For-profit, for profit, small business innovation research and small business technology transfer programs, SBIR, STTR, business
18.5 Small Business Innovation Research and Small Business Technology Transfer Programs
NIH is required by statute to reserve a portion of its annual extramural budget for projects under the SBIR and STTR programs. These programs primarily are intended to encourage private-sector commercialization of technology and to increase small business participation in federally funded R&D.
The SBIR and STTR programs were reauthorized and modified by Congress under P.L. 114-328, Section 1834, and P.L. 115-232. These authorities modified several aspects of the programs, including small business eligibility requirements. Updates on reauthorization implementation will be posted on http://sbir.nih.gov. NIH will issue Guide Notice/s to advise the community about the impact on NIH's SBIR and STTR programs.
Both the SBIR and STTR programs consist of the following three phases:
- Phase I. The objective of this phase is to establish the technical merit and feasibility of proposed research or R&D efforts and to determine the quality of performance of the applicant (small business concern or SBC) before providing further Federal support in Phase II.
- Phase II. The objective of this phase is to continue the research or R&D efforts initiated in Phase I. Funding will be based on the results of Phase I and the scientific and technical merit and commercial potential of the Phase II application. Only Phase I recipients are eligible to receive Phase II funding. Unless submitted as a Fast-Track application (see here), Phase II applications may be submitted only after the Phase I award is made. NIH expects non Fast-Track Phase II applications to be submitted within the first six receipt dates following expiration of the Phase I budget period, i.e., normally 2 years beyond the completion date of the Phase I award.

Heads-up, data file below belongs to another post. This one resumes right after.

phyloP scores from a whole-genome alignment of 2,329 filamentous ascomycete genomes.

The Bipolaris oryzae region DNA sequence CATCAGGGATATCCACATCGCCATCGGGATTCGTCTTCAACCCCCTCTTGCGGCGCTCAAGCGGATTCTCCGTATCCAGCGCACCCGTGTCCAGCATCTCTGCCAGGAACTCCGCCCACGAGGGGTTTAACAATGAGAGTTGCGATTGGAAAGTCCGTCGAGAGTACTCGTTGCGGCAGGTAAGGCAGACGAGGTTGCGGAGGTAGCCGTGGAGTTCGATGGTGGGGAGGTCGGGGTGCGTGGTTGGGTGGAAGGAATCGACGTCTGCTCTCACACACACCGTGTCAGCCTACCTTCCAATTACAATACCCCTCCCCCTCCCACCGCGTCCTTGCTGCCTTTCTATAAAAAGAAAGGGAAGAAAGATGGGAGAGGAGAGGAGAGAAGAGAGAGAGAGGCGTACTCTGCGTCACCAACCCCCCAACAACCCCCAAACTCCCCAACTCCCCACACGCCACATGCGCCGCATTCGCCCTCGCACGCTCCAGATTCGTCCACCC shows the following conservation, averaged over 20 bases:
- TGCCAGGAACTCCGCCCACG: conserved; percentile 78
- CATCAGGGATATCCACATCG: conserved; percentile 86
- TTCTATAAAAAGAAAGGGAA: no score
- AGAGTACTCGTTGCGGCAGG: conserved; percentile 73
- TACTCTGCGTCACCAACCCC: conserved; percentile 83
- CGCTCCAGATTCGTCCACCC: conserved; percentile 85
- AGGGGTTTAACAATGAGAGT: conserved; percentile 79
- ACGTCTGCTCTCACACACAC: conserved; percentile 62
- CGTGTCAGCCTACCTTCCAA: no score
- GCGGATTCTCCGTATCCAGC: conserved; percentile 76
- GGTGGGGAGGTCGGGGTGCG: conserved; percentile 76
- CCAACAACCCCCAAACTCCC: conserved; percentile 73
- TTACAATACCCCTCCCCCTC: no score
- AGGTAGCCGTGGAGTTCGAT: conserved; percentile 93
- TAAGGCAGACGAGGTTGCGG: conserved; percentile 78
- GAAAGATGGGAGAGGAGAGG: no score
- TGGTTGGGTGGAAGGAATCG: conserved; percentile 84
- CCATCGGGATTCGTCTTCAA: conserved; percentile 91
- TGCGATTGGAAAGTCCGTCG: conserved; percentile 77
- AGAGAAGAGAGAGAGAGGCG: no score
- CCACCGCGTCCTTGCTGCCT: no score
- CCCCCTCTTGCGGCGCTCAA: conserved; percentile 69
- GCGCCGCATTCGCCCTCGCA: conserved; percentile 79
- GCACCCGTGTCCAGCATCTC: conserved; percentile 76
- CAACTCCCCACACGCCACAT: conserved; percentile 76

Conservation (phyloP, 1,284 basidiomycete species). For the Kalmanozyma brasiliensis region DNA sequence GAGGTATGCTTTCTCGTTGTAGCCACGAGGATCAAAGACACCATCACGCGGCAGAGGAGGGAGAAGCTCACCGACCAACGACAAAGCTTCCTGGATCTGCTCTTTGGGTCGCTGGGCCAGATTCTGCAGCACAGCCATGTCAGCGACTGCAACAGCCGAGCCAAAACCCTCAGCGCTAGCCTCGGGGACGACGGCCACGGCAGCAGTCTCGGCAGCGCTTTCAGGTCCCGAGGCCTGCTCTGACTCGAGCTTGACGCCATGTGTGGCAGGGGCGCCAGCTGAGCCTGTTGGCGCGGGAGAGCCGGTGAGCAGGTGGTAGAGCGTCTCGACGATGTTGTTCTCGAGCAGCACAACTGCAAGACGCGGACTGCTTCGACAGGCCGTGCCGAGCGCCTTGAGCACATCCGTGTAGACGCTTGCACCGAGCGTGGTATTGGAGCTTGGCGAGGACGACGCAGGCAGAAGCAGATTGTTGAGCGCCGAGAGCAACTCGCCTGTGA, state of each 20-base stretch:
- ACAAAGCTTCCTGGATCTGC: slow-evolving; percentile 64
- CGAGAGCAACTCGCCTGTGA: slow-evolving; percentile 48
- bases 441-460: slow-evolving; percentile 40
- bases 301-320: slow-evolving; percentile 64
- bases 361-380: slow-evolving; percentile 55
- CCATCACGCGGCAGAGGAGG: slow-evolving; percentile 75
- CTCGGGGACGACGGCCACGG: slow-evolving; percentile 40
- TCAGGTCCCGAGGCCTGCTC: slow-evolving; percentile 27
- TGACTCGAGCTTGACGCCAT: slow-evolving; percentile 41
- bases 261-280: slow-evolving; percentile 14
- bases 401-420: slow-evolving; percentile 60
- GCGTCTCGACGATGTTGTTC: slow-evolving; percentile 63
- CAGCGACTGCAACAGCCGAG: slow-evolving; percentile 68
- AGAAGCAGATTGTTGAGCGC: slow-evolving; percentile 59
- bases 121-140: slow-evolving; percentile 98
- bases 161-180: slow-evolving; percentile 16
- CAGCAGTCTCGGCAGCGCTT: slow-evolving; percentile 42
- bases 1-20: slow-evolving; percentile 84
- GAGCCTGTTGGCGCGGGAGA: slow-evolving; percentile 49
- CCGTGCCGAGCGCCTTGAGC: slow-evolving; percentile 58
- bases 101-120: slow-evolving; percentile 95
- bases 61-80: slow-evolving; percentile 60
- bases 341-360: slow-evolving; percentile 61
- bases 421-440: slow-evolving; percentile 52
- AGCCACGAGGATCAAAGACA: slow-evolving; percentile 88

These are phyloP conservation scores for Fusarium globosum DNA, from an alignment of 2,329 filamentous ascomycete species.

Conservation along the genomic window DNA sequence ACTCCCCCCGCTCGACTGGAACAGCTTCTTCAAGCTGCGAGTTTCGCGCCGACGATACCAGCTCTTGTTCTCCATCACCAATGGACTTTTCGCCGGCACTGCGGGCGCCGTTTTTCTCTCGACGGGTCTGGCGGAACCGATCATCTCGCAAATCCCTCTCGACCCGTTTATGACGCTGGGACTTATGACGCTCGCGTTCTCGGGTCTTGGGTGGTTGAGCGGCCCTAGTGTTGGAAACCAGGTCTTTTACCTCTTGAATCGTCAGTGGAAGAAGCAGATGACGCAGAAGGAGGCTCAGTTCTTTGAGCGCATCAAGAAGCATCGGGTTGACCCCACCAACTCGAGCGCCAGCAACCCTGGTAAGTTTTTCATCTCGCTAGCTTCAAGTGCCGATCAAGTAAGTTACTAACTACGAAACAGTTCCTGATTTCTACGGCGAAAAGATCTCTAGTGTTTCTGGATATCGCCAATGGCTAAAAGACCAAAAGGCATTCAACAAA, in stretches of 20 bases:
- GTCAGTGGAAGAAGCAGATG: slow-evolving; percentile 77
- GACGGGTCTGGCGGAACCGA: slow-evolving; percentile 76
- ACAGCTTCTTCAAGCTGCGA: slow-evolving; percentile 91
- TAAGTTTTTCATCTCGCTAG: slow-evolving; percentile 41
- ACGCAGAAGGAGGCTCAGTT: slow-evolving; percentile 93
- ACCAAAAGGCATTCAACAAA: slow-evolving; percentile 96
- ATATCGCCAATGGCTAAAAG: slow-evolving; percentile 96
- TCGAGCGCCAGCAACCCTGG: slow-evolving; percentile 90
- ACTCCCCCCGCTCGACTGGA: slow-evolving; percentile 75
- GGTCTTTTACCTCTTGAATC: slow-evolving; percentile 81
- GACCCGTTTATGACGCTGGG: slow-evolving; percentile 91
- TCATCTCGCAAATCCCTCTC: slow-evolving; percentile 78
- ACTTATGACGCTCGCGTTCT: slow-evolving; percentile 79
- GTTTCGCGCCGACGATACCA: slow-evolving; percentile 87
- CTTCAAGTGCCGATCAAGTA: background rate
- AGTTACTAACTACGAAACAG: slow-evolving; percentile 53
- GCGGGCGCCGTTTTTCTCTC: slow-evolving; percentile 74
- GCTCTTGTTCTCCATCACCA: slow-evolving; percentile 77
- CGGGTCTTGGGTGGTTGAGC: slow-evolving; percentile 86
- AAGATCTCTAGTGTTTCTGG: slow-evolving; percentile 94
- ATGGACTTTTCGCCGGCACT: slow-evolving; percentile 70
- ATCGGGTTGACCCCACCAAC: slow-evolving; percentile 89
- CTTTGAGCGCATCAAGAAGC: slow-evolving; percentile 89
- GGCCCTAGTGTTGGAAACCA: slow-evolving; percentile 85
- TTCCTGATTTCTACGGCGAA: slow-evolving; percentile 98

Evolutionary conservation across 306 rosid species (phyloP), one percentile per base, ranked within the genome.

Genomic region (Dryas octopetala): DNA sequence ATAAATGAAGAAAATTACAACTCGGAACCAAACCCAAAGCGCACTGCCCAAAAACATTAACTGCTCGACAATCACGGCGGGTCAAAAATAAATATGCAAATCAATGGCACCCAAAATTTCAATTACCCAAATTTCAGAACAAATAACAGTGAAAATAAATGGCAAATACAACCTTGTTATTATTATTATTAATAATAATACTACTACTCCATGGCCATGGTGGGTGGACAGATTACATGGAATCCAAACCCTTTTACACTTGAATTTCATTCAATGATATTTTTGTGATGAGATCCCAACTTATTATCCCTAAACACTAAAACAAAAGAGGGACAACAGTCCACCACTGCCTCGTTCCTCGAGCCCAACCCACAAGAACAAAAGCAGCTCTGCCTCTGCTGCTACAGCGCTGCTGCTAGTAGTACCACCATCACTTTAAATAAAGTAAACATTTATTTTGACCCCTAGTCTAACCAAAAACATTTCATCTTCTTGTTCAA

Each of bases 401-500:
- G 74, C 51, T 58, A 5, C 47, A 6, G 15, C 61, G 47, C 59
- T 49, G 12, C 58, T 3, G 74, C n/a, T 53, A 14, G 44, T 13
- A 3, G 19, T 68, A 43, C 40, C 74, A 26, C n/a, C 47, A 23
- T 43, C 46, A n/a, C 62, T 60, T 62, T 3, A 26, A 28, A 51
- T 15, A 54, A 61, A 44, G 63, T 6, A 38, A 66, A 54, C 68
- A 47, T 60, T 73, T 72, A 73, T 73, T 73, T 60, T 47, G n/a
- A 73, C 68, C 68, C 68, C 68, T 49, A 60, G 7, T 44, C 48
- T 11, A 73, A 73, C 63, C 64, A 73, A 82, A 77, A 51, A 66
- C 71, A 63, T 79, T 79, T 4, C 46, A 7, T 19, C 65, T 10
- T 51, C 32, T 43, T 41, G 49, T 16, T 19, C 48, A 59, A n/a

Some NIH ICs offer Phase II SBIR/STTR awardees the opportunity to apply for Phase IIB Competing Renewal awards. These are available for those projects that require extraordinary time and effort in the R&D phase and may or may not require FDA approval for the development of such projects, including drugs, devices, vaccines, therapeutics, and medical implants related to the mission of the ICThe NIH organizational component responsible for a particular grant program or set of activities. The terms "NIH IC," or "awarding IC" are used throughout this document to designate a point of contact for advice and interpretation of grant requirements and to establish the focal point for requesting necessary prior approvals or changes in the terms and conditions of award.. Some ICs have announced this opportunity through the NIH Guide for Grants and Contracts and some are using the Omnibus SBIR/STTR Grant Solicitation. Only those small business concerns who have been awarded a Phase II are eligible to apply for a Phase IIB Competing Renewal award. Prospective applicants are strongly encouraged to contact NIH staff prior to submission. Additional requirements and instructions (e.g., submission of a letter of intent) are available in the specific ICThe NIH organizational component responsible for a particular grant program or set of activities. The terms "NIH IC," or "awarding IC" are used throughout this document to designate a point of contact for advice and interpretation of grant requirements and to establish the focal point for requesting necessary prior approvals or changes in the terms and conditions of award. research topics section and in the specific ICThe NIH organizational component responsible for a particular grant program or set of activities. The terms "NIH IC," or "awarding IC" are used throughout this document to designate a point of contact for advice and interpretation of grant requirements and to establish the focal point for requesting necessary prior approvals or changes in the terms and conditions of award. Program Funding Opportunity Announcements.